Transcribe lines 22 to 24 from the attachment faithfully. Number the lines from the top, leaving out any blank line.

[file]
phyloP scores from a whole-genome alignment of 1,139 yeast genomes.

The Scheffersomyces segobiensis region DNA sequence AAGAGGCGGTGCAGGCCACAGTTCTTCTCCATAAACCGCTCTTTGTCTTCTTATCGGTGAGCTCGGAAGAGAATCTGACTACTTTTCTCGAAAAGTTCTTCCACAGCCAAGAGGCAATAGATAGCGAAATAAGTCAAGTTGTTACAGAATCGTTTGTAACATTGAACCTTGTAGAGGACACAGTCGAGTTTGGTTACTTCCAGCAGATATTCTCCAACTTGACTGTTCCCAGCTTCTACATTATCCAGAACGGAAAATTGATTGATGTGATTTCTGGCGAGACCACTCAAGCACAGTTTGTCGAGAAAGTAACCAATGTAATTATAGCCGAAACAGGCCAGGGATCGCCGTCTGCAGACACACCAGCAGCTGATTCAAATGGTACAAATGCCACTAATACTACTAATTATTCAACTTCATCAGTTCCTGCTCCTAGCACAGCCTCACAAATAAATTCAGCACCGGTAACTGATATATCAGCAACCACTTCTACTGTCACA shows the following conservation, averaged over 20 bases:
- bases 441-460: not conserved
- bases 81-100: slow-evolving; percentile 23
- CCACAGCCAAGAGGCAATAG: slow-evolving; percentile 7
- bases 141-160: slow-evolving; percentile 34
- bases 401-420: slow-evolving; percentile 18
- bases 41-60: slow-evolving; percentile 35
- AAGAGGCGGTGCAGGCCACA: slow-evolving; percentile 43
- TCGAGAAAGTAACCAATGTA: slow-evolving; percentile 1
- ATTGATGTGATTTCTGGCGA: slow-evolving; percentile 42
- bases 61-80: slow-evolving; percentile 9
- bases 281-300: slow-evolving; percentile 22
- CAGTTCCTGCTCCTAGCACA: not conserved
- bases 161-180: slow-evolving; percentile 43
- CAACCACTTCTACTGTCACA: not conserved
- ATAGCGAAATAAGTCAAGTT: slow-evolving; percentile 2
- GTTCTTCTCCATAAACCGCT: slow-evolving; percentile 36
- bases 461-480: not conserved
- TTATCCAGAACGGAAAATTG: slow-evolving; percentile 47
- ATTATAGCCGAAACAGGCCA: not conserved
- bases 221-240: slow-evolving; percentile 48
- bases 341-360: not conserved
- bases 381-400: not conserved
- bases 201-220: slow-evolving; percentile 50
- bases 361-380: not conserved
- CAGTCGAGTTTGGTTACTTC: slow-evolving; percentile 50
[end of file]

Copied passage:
- bases 221-240: slow-evolving; percentile 48
- bases 341-360: not conserved
- bases 381-400: not conserved